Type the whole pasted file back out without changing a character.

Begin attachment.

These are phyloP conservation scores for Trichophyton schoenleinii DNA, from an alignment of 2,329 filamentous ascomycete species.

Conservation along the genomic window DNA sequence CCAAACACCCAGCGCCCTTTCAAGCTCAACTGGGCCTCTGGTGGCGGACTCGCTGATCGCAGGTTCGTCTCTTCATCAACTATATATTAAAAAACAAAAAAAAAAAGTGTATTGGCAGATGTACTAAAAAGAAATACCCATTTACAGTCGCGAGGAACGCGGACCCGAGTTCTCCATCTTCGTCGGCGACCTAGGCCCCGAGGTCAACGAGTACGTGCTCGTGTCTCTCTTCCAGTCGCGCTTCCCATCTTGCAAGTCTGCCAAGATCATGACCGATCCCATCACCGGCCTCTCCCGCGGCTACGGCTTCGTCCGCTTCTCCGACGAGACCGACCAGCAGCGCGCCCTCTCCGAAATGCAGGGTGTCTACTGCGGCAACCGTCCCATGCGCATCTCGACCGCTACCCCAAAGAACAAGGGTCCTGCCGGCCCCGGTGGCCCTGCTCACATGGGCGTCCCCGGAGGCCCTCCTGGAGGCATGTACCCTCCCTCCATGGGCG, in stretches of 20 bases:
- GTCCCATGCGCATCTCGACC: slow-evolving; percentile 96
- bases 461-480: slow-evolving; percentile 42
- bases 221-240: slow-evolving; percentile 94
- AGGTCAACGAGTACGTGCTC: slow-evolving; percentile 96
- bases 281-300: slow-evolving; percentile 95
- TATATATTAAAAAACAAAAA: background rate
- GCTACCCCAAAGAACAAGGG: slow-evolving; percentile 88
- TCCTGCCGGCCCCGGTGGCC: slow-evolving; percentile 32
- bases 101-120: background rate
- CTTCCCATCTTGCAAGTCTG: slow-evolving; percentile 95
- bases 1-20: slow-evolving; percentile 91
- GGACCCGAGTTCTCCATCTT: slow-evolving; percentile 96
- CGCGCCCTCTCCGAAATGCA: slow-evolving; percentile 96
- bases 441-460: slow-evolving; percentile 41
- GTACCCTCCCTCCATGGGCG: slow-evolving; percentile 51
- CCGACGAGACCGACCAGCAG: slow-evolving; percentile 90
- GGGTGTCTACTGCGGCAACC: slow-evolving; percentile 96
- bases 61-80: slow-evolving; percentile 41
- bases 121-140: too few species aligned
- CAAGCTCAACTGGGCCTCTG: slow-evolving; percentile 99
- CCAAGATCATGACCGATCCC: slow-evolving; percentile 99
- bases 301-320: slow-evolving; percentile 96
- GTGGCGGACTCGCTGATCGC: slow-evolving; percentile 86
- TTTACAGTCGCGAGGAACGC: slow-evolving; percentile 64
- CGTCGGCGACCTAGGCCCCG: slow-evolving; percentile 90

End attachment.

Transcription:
These are phyloP conservation scores for Trichophyton schoenleinii DNA, from an alignment of 2,329 filamentous ascomycete species.

Conservation along the genomic window DNA sequence CCAAACACCCAGCGCCCTTTCAAGCTCAACTGGGCCTCTGGTGGCGGACTCGCTGATCGCAGGTTCGTCTCTTCATCAACTATATATTAAAAAACAAAAAAAAAAAGTGTATTGGCAGATGTACTAAAAAGAAATACCCATTTACAGTCGCGAGGAACGCGGACCCGAGTTCTCCATCTTCGTCGGCGACCTAGGCCCCGAGGTCAACGAGTACGTGCTCGTGTCTCTCTTCCAGTCGCGCTTCCCATCTTGCAAGTCTGCCAAGATCATGACCGATCCCATCACCGGCCTCTCCCGCGGCTACGGCTTCGTCCGCTTCTCCGACGAGACCGACCAGCAGCGCGCCCTCTCCGAAATGCAGGGTGTCTACTGCGGCAACCGTCCCATGCGCATCTCGACCGCTACCCCAAAGAACAAGGGTCCTGCCGGCCCCGGTGGCCCTGCTCACATGGGCGTCCCCGGAGGCCCTCCTGGAGGCATGTACCCTCCCTCCATGGGCG, in stretches of 20 bases:
- GTCCCATGCGCATCTCGACC: slow-evolving; percentile 96
- bases 461-480: slow-evolving; percentile 42
- bases 221-240: slow-evolving; percentile 94
- AGGTCAACGAGTACGTGCTC: slow-evolving; percentile 96
- bases 281-300: slow-evolving; percentile 95
- TATATATTAAAAAACAAAAA: background rate
- GCTACCCCAAAGAACAAGGG: slow-evolving; percentile 88
- TCCTGCCGGCCCCGGTGGCC: slow-evolving; percentile 32
- bases 101-120: background rate
- CTTCCCATCTTGCAAGTCTG: slow-evolving; percentile 95
- bases 1-20: slow-evolving; percentile 91
- GGACCCGAGTTCTCCATCTT: slow-evolving; percentile 96
- CGCGCCCTCTCCGAAATGCA: slow-evolving; percentile 96
- bases 441-460: slow-evolving; percentile 41
- GTACCCTCCCTCCATGGGCG: slow-evolving; percentile 51
- CCGACGAGACCGACCAGCAG: slow-evolving; percentile 90
- GGGTGTCTACTGCGGCAACC: slow-evolving; percentile 96
- bases 61-80: slow-evolving; percentile 41
- bases 121-140: too few species aligned
- CAAGCTCAACTGGGCCTCTG: slow-evolving; percentile 99
- CCAAGATCATGACCGATCCC: slow-evolving; percentile 99
- bases 301-320: slow-evolving; percentile 96
- GTGGCGGACTCGCTGATCGC: slow-evolving; percentile 86
- TTTACAGTCGCGAGGAACGC: slow-evolving; percentile 64
- CGTCGGCGACCTAGGCCCCG: slow-evolving; percentile 90